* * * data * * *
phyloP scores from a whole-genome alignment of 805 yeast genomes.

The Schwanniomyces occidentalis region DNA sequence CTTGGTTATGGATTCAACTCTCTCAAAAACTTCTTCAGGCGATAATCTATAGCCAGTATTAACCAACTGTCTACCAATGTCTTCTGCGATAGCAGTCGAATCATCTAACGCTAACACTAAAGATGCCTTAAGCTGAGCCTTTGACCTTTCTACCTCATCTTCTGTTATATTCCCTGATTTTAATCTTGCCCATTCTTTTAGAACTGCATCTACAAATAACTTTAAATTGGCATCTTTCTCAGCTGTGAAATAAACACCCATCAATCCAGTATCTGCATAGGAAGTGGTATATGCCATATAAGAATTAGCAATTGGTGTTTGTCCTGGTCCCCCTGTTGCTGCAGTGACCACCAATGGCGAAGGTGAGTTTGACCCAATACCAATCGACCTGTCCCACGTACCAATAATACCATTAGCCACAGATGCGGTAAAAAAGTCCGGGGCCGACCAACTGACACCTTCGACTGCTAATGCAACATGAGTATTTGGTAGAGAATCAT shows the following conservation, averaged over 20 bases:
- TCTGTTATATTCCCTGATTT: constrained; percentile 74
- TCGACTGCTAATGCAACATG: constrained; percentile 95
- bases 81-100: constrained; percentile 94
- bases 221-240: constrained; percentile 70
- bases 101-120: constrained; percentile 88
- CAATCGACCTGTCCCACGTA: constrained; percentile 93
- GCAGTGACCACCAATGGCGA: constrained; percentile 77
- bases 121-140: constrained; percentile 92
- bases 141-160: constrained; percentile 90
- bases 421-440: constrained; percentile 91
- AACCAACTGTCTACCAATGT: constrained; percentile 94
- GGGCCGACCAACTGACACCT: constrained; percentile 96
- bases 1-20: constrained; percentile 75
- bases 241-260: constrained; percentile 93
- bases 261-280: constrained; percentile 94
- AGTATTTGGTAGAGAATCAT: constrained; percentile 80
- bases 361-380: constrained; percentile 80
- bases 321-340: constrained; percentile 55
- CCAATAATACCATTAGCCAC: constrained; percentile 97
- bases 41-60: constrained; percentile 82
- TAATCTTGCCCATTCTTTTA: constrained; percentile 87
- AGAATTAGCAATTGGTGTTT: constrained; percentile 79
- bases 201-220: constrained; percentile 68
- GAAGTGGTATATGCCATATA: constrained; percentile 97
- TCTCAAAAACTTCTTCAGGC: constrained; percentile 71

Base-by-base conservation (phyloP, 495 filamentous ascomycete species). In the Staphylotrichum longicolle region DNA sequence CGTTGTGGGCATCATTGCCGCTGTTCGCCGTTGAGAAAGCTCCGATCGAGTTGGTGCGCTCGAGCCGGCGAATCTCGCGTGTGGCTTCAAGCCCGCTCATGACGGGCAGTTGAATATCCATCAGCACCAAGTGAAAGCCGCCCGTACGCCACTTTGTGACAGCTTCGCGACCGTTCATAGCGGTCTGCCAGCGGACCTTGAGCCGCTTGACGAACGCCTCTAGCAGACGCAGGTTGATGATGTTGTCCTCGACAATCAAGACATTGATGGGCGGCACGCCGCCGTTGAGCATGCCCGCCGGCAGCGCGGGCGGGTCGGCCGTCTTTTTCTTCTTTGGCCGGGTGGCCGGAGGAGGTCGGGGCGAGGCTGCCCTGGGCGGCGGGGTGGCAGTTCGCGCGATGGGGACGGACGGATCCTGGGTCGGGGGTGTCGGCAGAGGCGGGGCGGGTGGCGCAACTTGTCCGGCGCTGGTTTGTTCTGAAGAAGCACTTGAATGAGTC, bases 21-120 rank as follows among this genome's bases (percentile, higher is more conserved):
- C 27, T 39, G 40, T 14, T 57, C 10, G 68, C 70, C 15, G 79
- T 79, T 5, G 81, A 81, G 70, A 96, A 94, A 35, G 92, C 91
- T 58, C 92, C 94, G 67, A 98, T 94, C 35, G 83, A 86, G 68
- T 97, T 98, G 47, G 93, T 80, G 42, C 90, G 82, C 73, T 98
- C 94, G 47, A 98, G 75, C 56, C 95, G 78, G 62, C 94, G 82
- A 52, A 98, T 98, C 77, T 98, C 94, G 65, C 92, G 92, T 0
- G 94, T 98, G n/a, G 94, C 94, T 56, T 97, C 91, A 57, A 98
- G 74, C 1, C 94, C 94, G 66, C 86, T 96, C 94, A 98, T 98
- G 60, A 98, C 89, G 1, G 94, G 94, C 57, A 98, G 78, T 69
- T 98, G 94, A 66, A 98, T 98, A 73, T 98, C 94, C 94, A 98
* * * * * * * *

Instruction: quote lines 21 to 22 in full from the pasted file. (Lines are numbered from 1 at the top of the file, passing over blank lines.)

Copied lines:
- CCAATAATACCATTAGCCAC: constrained; percentile 97
- bases 41-60: constrained; percentile 82